Opinion: Faculty buyouts could threaten Calvin’s liberal arts focus

Photo+courtesy+calvin.edu.

Photo courtesy calvin.edu.

Two weeks ago, Calvin students received an email from President Le Roy informing them that faculty in the art and art history, music and history departments had been offered a limited number of voluntary buyouts.

A few days later, majors in those three departments received an additional email assuring them that Calvin still values their disciplines and that “the opportunities of anyone currently enrolled at Calvin” will not be affected.

I do not envy administration the difficult choices they have to make while dealing with Calvin’s financial crisis, but it was very hard to find encouragement from that second email.

It’s hardly reassuring to know that your department will continue to exist when you were drawn to Calvin by the strength of the department as it is right now. If the goal is simply survival and not excellent and varied offerings, how can these departments be expected to thrive?

The three departments were identified as being overstaffed by an analysis of, among other things, faculty-to-major ratios. This appears fair on the surface: according to the statistics, these departments are using more of the college’s resources than their enrollment justifies.

But there are significant problems with using statistics like faculty-to-student ratios or number of credits taught to evaluate departments. Relying solely on numbers isn’t often ideal for any kind of evaluation, but it misses major pieces of the story for departments like music.

Faculty-directed ensembles are central to the music department. In the eight ensembles the department runs, only 51 out of 202 total members are music majors. Very few, if any, departments offer a non-core class with this much non-major enrollment.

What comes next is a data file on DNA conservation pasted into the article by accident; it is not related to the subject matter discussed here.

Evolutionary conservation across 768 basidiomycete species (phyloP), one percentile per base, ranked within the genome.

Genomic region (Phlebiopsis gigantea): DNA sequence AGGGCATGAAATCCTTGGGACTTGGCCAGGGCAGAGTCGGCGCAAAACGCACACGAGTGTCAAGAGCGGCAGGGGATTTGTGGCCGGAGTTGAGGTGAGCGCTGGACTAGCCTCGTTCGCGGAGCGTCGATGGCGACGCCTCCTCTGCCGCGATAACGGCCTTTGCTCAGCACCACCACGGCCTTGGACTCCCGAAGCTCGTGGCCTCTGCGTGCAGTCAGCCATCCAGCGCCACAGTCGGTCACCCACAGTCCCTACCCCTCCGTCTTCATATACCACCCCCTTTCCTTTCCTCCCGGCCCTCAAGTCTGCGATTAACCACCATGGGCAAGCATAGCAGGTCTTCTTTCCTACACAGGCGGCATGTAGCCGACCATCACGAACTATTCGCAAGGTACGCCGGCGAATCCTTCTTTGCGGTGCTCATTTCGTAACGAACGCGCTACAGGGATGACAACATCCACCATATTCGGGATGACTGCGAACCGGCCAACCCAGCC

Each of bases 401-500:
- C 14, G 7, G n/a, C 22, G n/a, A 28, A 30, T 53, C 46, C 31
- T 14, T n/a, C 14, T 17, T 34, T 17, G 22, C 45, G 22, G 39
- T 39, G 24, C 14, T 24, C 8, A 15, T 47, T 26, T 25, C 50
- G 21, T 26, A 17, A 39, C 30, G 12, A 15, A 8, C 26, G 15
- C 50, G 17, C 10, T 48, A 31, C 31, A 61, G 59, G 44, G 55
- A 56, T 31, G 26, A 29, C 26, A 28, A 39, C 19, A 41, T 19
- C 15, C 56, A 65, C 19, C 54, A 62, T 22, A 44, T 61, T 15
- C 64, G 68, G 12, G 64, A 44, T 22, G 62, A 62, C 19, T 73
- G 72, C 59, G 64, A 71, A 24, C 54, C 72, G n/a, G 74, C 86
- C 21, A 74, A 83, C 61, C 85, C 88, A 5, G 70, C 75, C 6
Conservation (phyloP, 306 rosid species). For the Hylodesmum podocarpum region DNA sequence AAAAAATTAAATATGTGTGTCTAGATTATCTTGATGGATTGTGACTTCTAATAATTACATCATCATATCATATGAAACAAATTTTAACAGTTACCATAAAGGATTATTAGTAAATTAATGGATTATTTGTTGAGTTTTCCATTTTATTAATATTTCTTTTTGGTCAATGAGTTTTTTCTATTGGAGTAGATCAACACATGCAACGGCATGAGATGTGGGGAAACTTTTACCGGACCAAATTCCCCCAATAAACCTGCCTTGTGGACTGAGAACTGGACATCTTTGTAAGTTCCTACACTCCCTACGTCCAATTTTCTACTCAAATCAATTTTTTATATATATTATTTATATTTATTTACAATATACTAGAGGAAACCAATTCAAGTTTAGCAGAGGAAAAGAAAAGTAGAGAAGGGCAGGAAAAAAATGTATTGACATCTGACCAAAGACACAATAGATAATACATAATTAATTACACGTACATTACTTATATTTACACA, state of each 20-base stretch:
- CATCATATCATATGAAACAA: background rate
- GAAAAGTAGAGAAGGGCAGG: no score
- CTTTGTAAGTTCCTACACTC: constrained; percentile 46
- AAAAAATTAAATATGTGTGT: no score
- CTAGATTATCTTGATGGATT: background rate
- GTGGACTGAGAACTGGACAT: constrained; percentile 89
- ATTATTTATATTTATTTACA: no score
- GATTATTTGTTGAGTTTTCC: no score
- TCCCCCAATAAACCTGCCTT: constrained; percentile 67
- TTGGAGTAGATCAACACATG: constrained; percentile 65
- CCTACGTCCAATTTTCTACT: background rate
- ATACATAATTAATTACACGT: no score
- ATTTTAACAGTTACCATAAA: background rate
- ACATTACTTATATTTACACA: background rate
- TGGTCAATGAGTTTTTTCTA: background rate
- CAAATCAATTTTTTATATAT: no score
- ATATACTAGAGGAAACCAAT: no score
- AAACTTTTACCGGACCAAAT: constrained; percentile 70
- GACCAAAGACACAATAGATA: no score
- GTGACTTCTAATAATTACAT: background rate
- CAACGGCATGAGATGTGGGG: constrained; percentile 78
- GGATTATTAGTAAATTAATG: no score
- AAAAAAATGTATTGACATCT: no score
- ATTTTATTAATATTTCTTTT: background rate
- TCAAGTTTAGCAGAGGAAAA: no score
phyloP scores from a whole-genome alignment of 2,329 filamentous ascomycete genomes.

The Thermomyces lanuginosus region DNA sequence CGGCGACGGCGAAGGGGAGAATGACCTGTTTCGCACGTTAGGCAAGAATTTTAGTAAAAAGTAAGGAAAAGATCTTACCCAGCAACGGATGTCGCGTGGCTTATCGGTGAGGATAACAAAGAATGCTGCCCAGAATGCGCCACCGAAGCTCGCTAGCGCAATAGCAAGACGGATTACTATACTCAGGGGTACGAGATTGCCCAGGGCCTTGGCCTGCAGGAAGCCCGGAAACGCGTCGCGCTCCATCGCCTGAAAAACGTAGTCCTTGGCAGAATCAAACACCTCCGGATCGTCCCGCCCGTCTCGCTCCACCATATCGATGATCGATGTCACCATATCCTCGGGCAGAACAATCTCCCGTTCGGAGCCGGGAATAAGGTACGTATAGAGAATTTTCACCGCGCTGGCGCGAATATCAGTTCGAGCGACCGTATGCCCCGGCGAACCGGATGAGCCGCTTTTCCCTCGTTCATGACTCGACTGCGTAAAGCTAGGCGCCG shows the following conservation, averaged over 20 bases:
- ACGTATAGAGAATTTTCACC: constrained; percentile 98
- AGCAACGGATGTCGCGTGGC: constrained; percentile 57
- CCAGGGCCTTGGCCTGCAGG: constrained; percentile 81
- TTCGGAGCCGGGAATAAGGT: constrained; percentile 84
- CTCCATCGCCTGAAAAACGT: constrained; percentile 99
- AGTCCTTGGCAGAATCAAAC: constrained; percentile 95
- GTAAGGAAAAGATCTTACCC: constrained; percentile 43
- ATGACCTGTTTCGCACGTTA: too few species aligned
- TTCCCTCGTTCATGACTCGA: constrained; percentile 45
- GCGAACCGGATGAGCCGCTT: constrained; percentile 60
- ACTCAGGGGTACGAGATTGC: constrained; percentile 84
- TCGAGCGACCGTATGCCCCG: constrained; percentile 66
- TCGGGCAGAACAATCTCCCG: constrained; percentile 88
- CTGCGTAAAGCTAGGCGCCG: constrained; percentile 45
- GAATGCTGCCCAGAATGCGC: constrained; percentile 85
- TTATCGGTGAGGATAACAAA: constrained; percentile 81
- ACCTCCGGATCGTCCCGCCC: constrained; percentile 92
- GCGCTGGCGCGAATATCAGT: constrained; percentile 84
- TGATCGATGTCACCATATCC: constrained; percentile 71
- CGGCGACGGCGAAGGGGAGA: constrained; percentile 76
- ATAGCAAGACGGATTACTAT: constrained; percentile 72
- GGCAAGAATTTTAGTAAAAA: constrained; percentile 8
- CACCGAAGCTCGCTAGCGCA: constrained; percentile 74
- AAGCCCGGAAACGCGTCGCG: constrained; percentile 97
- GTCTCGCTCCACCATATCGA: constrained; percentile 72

The orchestra recently went on a tour to Chicago and visited some high schools for recruiting events, and the first thing we did was have everyone in the orchestra who wasn’t a music major raise their hands.

We tell potential students with pride that Calvin offers such rich musical opportunities to non-majors, and that needs to be considered when the department is available.

The music department may be overstaffed according to the numbers, but nearly every faculty member spends more time teaching than faculty in other departments. Private lessons are essentially a one-member class, and they’re often taken for zero credit.

One-on-one instruction is crucial for musical development but not, on paper, an efficient use of professors’ time. It’s not fair to expect that kind of efficiency from any music department at any college if it’s going to provide quality musical education.

In a very specialized department like music, losing faculty can mean losing programs, such as the composition or performance degrees. Losing programs means losing majors, which could lead to lower-quality ensembles and potentially fewer students interested in joining them.

A central component of Calvin’s mission as a liberal arts college is that chemistry majors can play in a good orchestra and computer science majors can sing in a good choir.

The current buyouts and potential budget cuts threaten departments that are integral to the concept of liberal arts. Liberal arts doesn’t mean offering a few mediocre music ensembles and a couple core history and art history classes.

It means having strong departments across all disciplines that encourage all interested students to be involved, regardless of their majors. I fully believe that Calvin College is committed to the liberal arts, but I fear that some of these decisions will threaten its ability to deliver on that commitment.

As a music major, I’m concerned for the future of music and the other humanities departments. Students don’t want to lose professors they love, but they also don’t want to feel like Calvin undervalues the studies they are passionate about.

I don’t know nearly enough about the college’s financial situation to offer a better solution than these buyouts. Money is a very real concern, and it’s sad when it forces us to make painful decisions.

I only question whether the chosen statistics are the best way to evaluate departments and whether the outlook for these departments is as hopeful as students have been assured.